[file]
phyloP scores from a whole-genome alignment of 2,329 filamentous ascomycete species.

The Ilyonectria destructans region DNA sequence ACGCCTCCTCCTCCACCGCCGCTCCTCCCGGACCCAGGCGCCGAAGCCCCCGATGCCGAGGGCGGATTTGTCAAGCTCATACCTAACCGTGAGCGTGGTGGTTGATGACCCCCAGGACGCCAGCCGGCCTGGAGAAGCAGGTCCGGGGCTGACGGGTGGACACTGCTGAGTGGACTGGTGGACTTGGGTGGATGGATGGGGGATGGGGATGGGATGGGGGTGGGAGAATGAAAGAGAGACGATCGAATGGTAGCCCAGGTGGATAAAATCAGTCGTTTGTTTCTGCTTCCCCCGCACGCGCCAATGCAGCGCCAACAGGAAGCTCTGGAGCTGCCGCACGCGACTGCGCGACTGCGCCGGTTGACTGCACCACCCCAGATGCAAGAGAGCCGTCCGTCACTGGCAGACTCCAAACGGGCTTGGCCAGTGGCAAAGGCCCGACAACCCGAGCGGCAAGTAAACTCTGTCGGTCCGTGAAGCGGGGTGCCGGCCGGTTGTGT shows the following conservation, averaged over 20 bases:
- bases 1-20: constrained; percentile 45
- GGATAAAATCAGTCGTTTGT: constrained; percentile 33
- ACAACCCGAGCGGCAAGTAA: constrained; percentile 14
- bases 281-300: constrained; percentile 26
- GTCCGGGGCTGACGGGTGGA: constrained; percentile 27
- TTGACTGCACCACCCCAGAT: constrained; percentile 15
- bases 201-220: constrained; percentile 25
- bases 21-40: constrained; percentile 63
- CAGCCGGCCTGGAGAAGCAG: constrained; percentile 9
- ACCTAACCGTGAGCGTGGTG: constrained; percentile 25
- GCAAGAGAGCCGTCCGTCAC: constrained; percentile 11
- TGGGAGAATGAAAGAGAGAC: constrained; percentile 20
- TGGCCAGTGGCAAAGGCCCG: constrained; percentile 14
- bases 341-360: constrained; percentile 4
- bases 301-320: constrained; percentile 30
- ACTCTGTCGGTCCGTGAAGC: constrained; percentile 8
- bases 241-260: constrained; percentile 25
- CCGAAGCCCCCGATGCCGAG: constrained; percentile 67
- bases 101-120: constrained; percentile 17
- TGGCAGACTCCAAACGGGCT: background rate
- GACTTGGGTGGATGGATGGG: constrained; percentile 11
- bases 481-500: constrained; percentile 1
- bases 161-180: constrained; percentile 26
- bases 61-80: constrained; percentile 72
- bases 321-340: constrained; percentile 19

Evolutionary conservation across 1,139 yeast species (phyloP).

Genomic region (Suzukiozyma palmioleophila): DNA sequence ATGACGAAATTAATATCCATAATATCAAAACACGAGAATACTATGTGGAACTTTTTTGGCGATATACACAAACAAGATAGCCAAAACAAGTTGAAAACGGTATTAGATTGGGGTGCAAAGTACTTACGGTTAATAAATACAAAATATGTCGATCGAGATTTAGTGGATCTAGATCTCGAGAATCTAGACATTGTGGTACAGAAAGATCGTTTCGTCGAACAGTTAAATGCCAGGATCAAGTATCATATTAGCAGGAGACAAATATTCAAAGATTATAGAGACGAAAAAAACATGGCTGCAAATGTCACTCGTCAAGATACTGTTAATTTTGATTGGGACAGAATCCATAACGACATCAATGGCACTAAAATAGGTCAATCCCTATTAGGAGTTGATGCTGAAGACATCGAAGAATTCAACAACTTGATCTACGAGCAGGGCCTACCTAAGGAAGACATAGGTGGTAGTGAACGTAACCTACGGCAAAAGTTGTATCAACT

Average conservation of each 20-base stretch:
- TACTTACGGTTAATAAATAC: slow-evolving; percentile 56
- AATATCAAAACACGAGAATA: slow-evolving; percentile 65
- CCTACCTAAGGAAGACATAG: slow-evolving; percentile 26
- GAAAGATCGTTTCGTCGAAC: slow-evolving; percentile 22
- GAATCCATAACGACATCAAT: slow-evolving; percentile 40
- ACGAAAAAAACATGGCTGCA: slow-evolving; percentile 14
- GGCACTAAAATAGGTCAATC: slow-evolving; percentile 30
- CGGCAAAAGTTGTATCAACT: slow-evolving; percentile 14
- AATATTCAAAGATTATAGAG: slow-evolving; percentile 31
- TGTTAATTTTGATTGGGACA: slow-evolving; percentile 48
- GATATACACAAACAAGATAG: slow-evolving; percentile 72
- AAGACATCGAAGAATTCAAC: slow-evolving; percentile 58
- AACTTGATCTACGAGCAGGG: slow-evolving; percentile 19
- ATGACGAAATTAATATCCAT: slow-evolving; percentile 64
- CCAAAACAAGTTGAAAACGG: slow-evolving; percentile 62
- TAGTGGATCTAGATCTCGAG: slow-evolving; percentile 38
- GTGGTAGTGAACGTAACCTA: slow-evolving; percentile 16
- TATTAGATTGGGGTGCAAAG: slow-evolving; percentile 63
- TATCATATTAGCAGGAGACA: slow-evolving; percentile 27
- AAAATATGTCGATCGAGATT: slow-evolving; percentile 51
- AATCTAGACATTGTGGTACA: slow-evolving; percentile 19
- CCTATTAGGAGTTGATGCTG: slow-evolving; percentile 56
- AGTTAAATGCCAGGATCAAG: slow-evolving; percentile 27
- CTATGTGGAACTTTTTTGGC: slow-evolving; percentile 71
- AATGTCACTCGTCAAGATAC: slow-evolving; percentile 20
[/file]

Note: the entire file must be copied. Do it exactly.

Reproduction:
phyloP scores from a whole-genome alignment of 2,329 filamentous ascomycete species.

The Ilyonectria destructans region DNA sequence ACGCCTCCTCCTCCACCGCCGCTCCTCCCGGACCCAGGCGCCGAAGCCCCCGATGCCGAGGGCGGATTTGTCAAGCTCATACCTAACCGTGAGCGTGGTGGTTGATGACCCCCAGGACGCCAGCCGGCCTGGAGAAGCAGGTCCGGGGCTGACGGGTGGACACTGCTGAGTGGACTGGTGGACTTGGGTGGATGGATGGGGGATGGGGATGGGATGGGGGTGGGAGAATGAAAGAGAGACGATCGAATGGTAGCCCAGGTGGATAAAATCAGTCGTTTGTTTCTGCTTCCCCCGCACGCGCCAATGCAGCGCCAACAGGAAGCTCTGGAGCTGCCGCACGCGACTGCGCGACTGCGCCGGTTGACTGCACCACCCCAGATGCAAGAGAGCCGTCCGTCACTGGCAGACTCCAAACGGGCTTGGCCAGTGGCAAAGGCCCGACAACCCGAGCGGCAAGTAAACTCTGTCGGTCCGTGAAGCGGGGTGCCGGCCGGTTGTGT shows the following conservation, averaged over 20 bases:
- bases 1-20: constrained; percentile 45
- GGATAAAATCAGTCGTTTGT: constrained; percentile 33
- ACAACCCGAGCGGCAAGTAA: constrained; percentile 14
- bases 281-300: constrained; percentile 26
- GTCCGGGGCTGACGGGTGGA: constrained; percentile 27
- TTGACTGCACCACCCCAGAT: constrained; percentile 15
- bases 201-220: constrained; percentile 25
- bases 21-40: constrained; percentile 63
- CAGCCGGCCTGGAGAAGCAG: constrained; percentile 9
- ACCTAACCGTGAGCGTGGTG: constrained; percentile 25
- GCAAGAGAGCCGTCCGTCAC: constrained; percentile 11
- TGGGAGAATGAAAGAGAGAC: constrained; percentile 20
- TGGCCAGTGGCAAAGGCCCG: constrained; percentile 14
- bases 341-360: constrained; percentile 4
- bases 301-320: constrained; percentile 30
- ACTCTGTCGGTCCGTGAAGC: constrained; percentile 8
- bases 241-260: constrained; percentile 25
- CCGAAGCCCCCGATGCCGAG: constrained; percentile 67
- bases 101-120: constrained; percentile 17
- TGGCAGACTCCAAACGGGCT: background rate
- GACTTGGGTGGATGGATGGG: constrained; percentile 11
- bases 481-500: constrained; percentile 1
- bases 161-180: constrained; percentile 26
- bases 61-80: constrained; percentile 72
- bases 321-340: constrained; percentile 19

Evolutionary conservation across 1,139 yeast species (phyloP).

Genomic region (Suzukiozyma palmioleophila): DNA sequence ATGACGAAATTAATATCCATAATATCAAAACACGAGAATACTATGTGGAACTTTTTTGGCGATATACACAAACAAGATAGCCAAAACAAGTTGAAAACGGTATTAGATTGGGGTGCAAAGTACTTACGGTTAATAAATACAAAATATGTCGATCGAGATTTAGTGGATCTAGATCTCGAGAATCTAGACATTGTGGTACAGAAAGATCGTTTCGTCGAACAGTTAAATGCCAGGATCAAGTATCATATTAGCAGGAGACAAATATTCAAAGATTATAGAGACGAAAAAAACATGGCTGCAAATGTCACTCGTCAAGATACTGTTAATTTTGATTGGGACAGAATCCATAACGACATCAATGGCACTAAAATAGGTCAATCCCTATTAGGAGTTGATGCTGAAGACATCGAAGAATTCAACAACTTGATCTACGAGCAGGGCCTACCTAAGGAAGACATAGGTGGTAGTGAACGTAACCTACGGCAAAAGTTGTATCAACT

Average conservation of each 20-base stretch:
- TACTTACGGTTAATAAATAC: slow-evolving; percentile 56
- AATATCAAAACACGAGAATA: slow-evolving; percentile 65
- CCTACCTAAGGAAGACATAG: slow-evolving; percentile 26
- GAAAGATCGTTTCGTCGAAC: slow-evolving; percentile 22
- GAATCCATAACGACATCAAT: slow-evolving; percentile 40
- ACGAAAAAAACATGGCTGCA: slow-evolving; percentile 14
- GGCACTAAAATAGGTCAATC: slow-evolving; percentile 30
- CGGCAAAAGTTGTATCAACT: slow-evolving; percentile 14
- AATATTCAAAGATTATAGAG: slow-evolving; percentile 31
- TGTTAATTTTGATTGGGACA: slow-evolving; percentile 48
- GATATACACAAACAAGATAG: slow-evolving; percentile 72
- AAGACATCGAAGAATTCAAC: slow-evolving; percentile 58
- AACTTGATCTACGAGCAGGG: slow-evolving; percentile 19
- ATGACGAAATTAATATCCAT: slow-evolving; percentile 64
- CCAAAACAAGTTGAAAACGG: slow-evolving; percentile 62
- TAGTGGATCTAGATCTCGAG: slow-evolving; percentile 38
- GTGGTAGTGAACGTAACCTA: slow-evolving; percentile 16
- TATTAGATTGGGGTGCAAAG: slow-evolving; percentile 63
- TATCATATTAGCAGGAGACA: slow-evolving; percentile 27
- AAAATATGTCGATCGAGATT: slow-evolving; percentile 51
- AATCTAGACATTGTGGTACA: slow-evolving; percentile 19
- CCTATTAGGAGTTGATGCTG: slow-evolving; percentile 56
- AGTTAAATGCCAGGATCAAG: slow-evolving; percentile 27
- CTATGTGGAACTTTTTTGGC: slow-evolving; percentile 71
- AATGTCACTCGTCAAGATAC: slow-evolving; percentile 20